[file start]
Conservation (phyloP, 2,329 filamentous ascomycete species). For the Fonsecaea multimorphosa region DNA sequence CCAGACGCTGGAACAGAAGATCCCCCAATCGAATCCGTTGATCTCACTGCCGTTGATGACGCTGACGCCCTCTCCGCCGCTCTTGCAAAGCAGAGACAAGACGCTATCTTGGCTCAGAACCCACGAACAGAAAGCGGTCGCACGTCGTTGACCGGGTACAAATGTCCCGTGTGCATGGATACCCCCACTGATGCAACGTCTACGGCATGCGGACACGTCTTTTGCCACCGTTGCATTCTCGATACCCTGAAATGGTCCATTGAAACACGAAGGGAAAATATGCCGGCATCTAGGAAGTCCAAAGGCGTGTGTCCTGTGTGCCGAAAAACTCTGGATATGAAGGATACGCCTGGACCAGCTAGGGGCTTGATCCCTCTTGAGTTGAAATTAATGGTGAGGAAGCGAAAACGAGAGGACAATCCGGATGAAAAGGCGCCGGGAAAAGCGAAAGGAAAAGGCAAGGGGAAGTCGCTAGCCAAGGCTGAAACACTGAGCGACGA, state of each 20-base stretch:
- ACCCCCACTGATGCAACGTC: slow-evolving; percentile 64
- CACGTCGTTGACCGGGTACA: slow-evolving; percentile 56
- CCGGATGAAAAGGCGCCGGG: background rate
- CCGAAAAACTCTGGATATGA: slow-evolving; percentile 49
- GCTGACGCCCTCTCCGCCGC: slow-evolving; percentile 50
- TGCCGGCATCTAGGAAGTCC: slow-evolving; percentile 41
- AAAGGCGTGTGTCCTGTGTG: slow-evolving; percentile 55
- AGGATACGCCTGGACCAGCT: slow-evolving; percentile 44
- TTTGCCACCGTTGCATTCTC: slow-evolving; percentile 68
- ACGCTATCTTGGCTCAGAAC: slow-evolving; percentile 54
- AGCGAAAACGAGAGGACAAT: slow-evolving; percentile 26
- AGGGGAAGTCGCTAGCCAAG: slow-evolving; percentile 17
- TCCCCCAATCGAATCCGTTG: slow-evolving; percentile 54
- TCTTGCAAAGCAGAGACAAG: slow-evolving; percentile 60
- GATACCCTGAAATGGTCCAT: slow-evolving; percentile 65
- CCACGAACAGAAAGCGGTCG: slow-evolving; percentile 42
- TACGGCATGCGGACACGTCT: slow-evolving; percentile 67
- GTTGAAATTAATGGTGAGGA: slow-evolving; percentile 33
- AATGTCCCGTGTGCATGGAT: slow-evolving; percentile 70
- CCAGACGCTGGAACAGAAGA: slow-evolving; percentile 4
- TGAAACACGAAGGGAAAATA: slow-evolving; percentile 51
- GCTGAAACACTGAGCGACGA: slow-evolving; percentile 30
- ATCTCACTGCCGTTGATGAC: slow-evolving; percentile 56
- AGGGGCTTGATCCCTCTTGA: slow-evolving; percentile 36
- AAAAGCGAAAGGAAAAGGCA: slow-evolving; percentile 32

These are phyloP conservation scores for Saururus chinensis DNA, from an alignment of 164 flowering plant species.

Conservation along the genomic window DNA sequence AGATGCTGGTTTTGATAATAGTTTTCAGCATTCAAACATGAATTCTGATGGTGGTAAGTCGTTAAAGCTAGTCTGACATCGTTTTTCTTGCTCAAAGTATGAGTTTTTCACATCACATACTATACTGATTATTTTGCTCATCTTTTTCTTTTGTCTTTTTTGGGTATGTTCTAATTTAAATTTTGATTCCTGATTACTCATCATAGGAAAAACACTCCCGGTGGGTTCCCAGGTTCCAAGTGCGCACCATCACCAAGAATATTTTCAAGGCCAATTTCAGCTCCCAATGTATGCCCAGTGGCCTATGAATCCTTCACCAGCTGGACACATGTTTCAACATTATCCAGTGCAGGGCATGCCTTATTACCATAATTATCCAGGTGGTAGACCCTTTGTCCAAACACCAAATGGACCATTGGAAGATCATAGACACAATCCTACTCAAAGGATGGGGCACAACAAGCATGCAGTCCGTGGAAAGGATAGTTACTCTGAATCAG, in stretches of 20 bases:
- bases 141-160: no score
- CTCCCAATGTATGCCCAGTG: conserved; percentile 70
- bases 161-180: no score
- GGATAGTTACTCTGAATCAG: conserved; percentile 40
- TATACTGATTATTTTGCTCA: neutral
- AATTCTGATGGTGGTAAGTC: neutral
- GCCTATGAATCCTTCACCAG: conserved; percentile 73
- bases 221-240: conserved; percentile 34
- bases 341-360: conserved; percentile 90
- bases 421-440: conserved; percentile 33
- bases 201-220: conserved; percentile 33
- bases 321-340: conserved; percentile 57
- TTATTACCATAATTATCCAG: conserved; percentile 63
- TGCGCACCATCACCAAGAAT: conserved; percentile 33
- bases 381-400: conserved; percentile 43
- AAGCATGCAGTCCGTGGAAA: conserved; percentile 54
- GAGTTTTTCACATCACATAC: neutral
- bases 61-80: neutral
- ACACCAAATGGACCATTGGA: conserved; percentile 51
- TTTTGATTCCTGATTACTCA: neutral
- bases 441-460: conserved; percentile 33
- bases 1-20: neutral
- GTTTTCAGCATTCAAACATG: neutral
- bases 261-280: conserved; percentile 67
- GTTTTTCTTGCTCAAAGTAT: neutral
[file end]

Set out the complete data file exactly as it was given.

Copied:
Conservation (phyloP, 2,329 filamentous ascomycete species). For the Fonsecaea multimorphosa region DNA sequence CCAGACGCTGGAACAGAAGATCCCCCAATCGAATCCGTTGATCTCACTGCCGTTGATGACGCTGACGCCCTCTCCGCCGCTCTTGCAAAGCAGAGACAAGACGCTATCTTGGCTCAGAACCCACGAACAGAAAGCGGTCGCACGTCGTTGACCGGGTACAAATGTCCCGTGTGCATGGATACCCCCACTGATGCAACGTCTACGGCATGCGGACACGTCTTTTGCCACCGTTGCATTCTCGATACCCTGAAATGGTCCATTGAAACACGAAGGGAAAATATGCCGGCATCTAGGAAGTCCAAAGGCGTGTGTCCTGTGTGCCGAAAAACTCTGGATATGAAGGATACGCCTGGACCAGCTAGGGGCTTGATCCCTCTTGAGTTGAAATTAATGGTGAGGAAGCGAAAACGAGAGGACAATCCGGATGAAAAGGCGCCGGGAAAAGCGAAAGGAAAAGGCAAGGGGAAGTCGCTAGCCAAGGCTGAAACACTGAGCGACGA, state of each 20-base stretch:
- ACCCCCACTGATGCAACGTC: slow-evolving; percentile 64
- CACGTCGTTGACCGGGTACA: slow-evolving; percentile 56
- CCGGATGAAAAGGCGCCGGG: background rate
- CCGAAAAACTCTGGATATGA: slow-evolving; percentile 49
- GCTGACGCCCTCTCCGCCGC: slow-evolving; percentile 50
- TGCCGGCATCTAGGAAGTCC: slow-evolving; percentile 41
- AAAGGCGTGTGTCCTGTGTG: slow-evolving; percentile 55
- AGGATACGCCTGGACCAGCT: slow-evolving; percentile 44
- TTTGCCACCGTTGCATTCTC: slow-evolving; percentile 68
- ACGCTATCTTGGCTCAGAAC: slow-evolving; percentile 54
- AGCGAAAACGAGAGGACAAT: slow-evolving; percentile 26
- AGGGGAAGTCGCTAGCCAAG: slow-evolving; percentile 17
- TCCCCCAATCGAATCCGTTG: slow-evolving; percentile 54
- TCTTGCAAAGCAGAGACAAG: slow-evolving; percentile 60
- GATACCCTGAAATGGTCCAT: slow-evolving; percentile 65
- CCACGAACAGAAAGCGGTCG: slow-evolving; percentile 42
- TACGGCATGCGGACACGTCT: slow-evolving; percentile 67
- GTTGAAATTAATGGTGAGGA: slow-evolving; percentile 33
- AATGTCCCGTGTGCATGGAT: slow-evolving; percentile 70
- CCAGACGCTGGAACAGAAGA: slow-evolving; percentile 4
- TGAAACACGAAGGGAAAATA: slow-evolving; percentile 51
- GCTGAAACACTGAGCGACGA: slow-evolving; percentile 30
- ATCTCACTGCCGTTGATGAC: slow-evolving; percentile 56
- AGGGGCTTGATCCCTCTTGA: slow-evolving; percentile 36
- AAAAGCGAAAGGAAAAGGCA: slow-evolving; percentile 32

These are phyloP conservation scores for Saururus chinensis DNA, from an alignment of 164 flowering plant species.

Conservation along the genomic window DNA sequence AGATGCTGGTTTTGATAATAGTTTTCAGCATTCAAACATGAATTCTGATGGTGGTAAGTCGTTAAAGCTAGTCTGACATCGTTTTTCTTGCTCAAAGTATGAGTTTTTCACATCACATACTATACTGATTATTTTGCTCATCTTTTTCTTTTGTCTTTTTTGGGTATGTTCTAATTTAAATTTTGATTCCTGATTACTCATCATAGGAAAAACACTCCCGGTGGGTTCCCAGGTTCCAAGTGCGCACCATCACCAAGAATATTTTCAAGGCCAATTTCAGCTCCCAATGTATGCCCAGTGGCCTATGAATCCTTCACCAGCTGGACACATGTTTCAACATTATCCAGTGCAGGGCATGCCTTATTACCATAATTATCCAGGTGGTAGACCCTTTGTCCAAACACCAAATGGACCATTGGAAGATCATAGACACAATCCTACTCAAAGGATGGGGCACAACAAGCATGCAGTCCGTGGAAAGGATAGTTACTCTGAATCAG, in stretches of 20 bases:
- bases 141-160: no score
- CTCCCAATGTATGCCCAGTG: conserved; percentile 70
- bases 161-180: no score
- GGATAGTTACTCTGAATCAG: conserved; percentile 40
- TATACTGATTATTTTGCTCA: neutral
- AATTCTGATGGTGGTAAGTC: neutral
- GCCTATGAATCCTTCACCAG: conserved; percentile 73
- bases 221-240: conserved; percentile 34
- bases 341-360: conserved; percentile 90
- bases 421-440: conserved; percentile 33
- bases 201-220: conserved; percentile 33
- bases 321-340: conserved; percentile 57
- TTATTACCATAATTATCCAG: conserved; percentile 63
- TGCGCACCATCACCAAGAAT: conserved; percentile 33
- bases 381-400: conserved; percentile 43
- AAGCATGCAGTCCGTGGAAA: conserved; percentile 54
- GAGTTTTTCACATCACATAC: neutral
- bases 61-80: neutral
- ACACCAAATGGACCATTGGA: conserved; percentile 51
- TTTTGATTCCTGATTACTCA: neutral
- bases 441-460: conserved; percentile 33
- bases 1-20: neutral
- GTTTTCAGCATTCAAACATG: neutral
- bases 261-280: conserved; percentile 67
- GTTTTTCTTGCTCAAAGTAT: neutral